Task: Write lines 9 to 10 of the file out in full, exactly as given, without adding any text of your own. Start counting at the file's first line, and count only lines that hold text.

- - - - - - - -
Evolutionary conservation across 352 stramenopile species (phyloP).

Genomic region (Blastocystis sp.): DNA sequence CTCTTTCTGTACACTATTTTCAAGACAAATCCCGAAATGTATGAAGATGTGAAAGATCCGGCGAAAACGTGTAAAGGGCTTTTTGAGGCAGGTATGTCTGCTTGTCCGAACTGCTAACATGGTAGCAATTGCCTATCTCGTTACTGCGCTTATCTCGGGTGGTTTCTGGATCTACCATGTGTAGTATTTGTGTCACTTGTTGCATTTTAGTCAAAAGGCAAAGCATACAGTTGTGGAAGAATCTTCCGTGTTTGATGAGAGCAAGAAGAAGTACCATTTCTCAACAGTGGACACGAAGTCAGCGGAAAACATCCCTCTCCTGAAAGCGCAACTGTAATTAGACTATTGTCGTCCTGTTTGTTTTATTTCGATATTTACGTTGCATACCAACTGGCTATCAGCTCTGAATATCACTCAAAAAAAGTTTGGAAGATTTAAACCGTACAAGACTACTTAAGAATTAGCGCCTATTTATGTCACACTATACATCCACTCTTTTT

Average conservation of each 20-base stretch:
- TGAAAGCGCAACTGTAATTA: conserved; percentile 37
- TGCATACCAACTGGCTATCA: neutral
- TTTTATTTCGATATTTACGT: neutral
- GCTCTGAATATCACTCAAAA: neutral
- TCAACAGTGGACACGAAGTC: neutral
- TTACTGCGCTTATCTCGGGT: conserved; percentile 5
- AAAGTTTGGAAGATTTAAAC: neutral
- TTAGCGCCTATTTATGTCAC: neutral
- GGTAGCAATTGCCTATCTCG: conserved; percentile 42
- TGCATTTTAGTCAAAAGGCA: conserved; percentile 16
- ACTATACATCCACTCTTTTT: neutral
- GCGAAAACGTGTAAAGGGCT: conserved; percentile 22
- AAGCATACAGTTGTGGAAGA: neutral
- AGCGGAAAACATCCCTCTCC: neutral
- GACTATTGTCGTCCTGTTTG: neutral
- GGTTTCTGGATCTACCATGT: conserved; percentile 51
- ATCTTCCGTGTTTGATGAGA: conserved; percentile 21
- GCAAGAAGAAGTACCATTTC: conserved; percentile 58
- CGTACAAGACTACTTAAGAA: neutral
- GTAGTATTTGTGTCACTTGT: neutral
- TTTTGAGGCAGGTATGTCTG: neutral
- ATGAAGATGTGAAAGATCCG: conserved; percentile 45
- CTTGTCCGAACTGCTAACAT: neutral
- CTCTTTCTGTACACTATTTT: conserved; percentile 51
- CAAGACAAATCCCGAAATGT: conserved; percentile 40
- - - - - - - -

- TTACTGCGCTTATCTCGGGT: conserved; percentile 5
- AAAGTTTGGAAGATTTAAAC: neutral